Let $SO(n)$ be the special orthogonal group. There is a self-diffeomorphism $\phi:SO(n)\to SO(n)$ taking an element $A$ to $A^{-1}$. I am interested in the induced automorphism $\phi_\ast:\pi_i(SO(n))\to \pi_i(SO(n))$. I am mostly interested in the values of $i$ in the stable range. In this range, Bott periodicity tells us that the homotopy groups are trivial, $\mathbb{Z}_2$, or $\mathbb{Z}$. The first two of these don't have any interesting automorphisms, so the question is really only interesting when the homotopy group is $\mathbb{Z}$, so the interesting version of my question is the following.

Let $i$ be in the the stable range for $SO(n)$ and suppose that $\pi_i(SO(n))\cong \mathbb{Z}$. Is $\phi_\ast(1)=1 $ or $-1$?

One computation I have done already is the case of $\pi_1(SO(2))$ where $\phi_\ast(1)=-1$. However, $i$ is not in the stable range, so this doesn't really count. Unfortunately, the first interesting version of the question involves a computation in $\pi_3(SO(5))$, and I don't really have any idea about how to think about this group.

I could imagine the answer depending on the value of $n$ and/or $i$. Sort of like how the antipodal map for spheres is homotopic to the identity in odd dimensions and not in homotopic to the identity in even dimensions.

  • 1
    $\begingroup$ I would guess that the fact that an $\mathfrak{sl}_2$ triple in the complexified Lie algebra should have a compact form that integrates to a subgroup of $G=\mathrm{SO}_5$ which will be a quotient of $SU(2)=S^3$ would be useful here perhaps? $\endgroup$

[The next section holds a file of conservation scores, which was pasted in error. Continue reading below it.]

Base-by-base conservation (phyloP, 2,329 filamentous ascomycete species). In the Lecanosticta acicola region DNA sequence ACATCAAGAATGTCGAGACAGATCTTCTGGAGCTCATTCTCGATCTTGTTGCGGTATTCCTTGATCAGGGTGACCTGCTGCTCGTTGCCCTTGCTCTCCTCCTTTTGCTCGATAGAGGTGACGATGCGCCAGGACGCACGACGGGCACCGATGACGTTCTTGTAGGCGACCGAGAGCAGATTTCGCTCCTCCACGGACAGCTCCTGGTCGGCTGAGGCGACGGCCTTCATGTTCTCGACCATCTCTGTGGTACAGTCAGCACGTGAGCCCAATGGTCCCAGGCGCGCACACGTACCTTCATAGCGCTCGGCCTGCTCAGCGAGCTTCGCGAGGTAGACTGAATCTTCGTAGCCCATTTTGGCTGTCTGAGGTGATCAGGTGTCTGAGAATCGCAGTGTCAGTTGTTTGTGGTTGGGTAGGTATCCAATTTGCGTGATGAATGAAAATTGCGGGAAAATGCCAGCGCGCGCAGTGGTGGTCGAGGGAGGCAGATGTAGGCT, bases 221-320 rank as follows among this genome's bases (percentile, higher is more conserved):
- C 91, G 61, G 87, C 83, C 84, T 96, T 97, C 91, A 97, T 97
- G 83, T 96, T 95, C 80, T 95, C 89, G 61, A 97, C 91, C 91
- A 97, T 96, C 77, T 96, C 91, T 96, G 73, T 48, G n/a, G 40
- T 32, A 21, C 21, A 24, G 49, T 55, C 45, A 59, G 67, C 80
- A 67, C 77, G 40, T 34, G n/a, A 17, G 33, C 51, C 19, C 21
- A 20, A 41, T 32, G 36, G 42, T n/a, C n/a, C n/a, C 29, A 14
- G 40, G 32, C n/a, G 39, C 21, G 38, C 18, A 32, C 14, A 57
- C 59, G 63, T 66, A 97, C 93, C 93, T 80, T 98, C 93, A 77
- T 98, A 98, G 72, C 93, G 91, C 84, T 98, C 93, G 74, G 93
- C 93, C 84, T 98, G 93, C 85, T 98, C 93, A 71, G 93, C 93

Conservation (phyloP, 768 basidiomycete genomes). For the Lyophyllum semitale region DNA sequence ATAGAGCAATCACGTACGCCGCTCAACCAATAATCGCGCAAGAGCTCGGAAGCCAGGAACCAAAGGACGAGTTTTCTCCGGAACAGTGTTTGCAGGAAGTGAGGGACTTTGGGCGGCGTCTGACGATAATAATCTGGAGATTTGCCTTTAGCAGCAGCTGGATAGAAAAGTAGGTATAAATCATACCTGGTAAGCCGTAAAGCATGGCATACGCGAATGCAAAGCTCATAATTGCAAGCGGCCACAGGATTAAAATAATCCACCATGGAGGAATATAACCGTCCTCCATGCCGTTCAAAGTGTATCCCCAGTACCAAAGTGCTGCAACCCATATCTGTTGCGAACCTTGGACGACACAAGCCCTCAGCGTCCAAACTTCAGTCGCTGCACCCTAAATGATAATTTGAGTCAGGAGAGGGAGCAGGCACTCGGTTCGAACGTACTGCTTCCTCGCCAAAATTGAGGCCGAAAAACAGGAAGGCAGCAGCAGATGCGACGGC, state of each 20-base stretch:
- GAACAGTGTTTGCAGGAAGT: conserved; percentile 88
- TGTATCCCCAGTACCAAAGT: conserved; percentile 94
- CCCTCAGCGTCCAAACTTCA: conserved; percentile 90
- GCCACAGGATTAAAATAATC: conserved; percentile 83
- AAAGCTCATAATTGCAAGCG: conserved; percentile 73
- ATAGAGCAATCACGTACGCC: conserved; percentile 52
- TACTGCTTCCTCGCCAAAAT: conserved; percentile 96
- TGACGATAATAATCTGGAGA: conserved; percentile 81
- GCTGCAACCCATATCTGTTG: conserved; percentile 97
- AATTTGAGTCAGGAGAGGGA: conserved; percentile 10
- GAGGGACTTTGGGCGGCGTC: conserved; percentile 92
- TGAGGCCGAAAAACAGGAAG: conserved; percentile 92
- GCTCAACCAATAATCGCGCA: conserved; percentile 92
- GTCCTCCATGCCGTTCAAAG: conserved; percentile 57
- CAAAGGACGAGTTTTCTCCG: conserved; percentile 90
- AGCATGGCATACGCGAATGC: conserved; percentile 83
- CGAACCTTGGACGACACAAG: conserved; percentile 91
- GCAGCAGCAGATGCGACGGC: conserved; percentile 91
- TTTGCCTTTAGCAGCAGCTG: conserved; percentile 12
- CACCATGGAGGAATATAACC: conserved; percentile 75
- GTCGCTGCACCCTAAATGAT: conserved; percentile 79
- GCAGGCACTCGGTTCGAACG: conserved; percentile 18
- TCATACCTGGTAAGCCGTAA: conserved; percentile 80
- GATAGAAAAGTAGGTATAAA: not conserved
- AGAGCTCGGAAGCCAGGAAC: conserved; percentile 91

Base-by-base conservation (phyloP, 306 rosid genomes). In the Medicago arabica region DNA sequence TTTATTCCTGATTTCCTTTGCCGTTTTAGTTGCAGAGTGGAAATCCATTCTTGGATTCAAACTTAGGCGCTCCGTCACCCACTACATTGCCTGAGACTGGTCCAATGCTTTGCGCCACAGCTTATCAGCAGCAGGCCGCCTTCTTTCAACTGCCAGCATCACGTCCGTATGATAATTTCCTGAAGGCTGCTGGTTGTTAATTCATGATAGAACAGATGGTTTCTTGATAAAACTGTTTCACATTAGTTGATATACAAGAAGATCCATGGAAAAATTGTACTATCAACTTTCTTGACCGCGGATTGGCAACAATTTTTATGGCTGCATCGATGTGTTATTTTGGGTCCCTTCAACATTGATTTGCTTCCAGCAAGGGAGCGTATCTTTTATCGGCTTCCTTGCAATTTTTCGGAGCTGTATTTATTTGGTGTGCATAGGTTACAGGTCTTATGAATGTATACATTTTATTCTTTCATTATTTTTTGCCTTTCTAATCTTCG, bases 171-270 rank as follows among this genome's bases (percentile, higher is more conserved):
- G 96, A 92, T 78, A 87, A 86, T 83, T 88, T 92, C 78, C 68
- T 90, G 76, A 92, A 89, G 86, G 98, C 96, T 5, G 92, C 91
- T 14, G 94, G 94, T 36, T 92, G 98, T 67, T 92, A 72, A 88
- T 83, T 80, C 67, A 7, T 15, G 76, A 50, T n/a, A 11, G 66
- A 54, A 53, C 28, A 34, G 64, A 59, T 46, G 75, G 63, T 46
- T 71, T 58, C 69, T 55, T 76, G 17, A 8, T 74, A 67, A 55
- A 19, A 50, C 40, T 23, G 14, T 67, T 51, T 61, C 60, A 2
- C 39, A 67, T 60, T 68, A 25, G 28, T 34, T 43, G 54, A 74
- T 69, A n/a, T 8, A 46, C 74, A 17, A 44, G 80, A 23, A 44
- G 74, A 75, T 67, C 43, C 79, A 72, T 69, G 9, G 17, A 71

– krm2233
    Oct 1, 2023 at 15:11
  • $\begingroup$ @krm2233, this sounds potentially useful. Could you perhaps elaborate a bit. Do you mean an $\mathfrak{sl}_2$ triple in $\mathfrak{sl}_5(\mathbb{C})$? Also, I don't really see where the $SU(2)$ you mentioned is coming from. $\endgroup$
    – Sam Ballas
    Oct 1, 2023 at 17:04
  • $\begingroup$ For H_3(G), G compact, one can look by duality and what not instead at de Rham cohomology which is the Lie algebra cohomology, and on the latter the map given by inversion is the map given by x \mapsto -x, whose action on cohomology should not be difficult to make explicit. $\endgroup$ Oct 2, 2023 at 20:00

1 Answer 1


Thinking through this a bit more, I think the following calculates the action on the inversion map on $\pi_3(\mathrm{SO}_5)$ (and indeed the method does not use anything about that group in particular, so the method should work for any compact Lie group $G$ for which $\pi_3(G) = \mathbb Z$).

For any group $G$, let $\iota_G\colon G \to G$ be the inversion map, $\iota_G(g)= g^{-1}$ for any $g \in G$. We wish to calculate the map $(\iota_{\mathrm{SO}_5})_*\colon \pi_3(\mathrm{SO}_5)\to \pi_3(\mathrm{SO}_5)$.

If $G=\mathrm{SO}_5$, then $\mathrm{Lie}(G) = \mathfrak g$ complexifies to the simple complex Lie algebra $\mathfrak{g}_{\mathbb C}$ with Weyl group of type $B_2=C_2$, i.e. the dihedral group $D_8$. You can recover $\mathfrak g$ from $\mathfrak g_{\mathbb C}$ the real Lie algebra as the real form on which the Killing form is negative definite.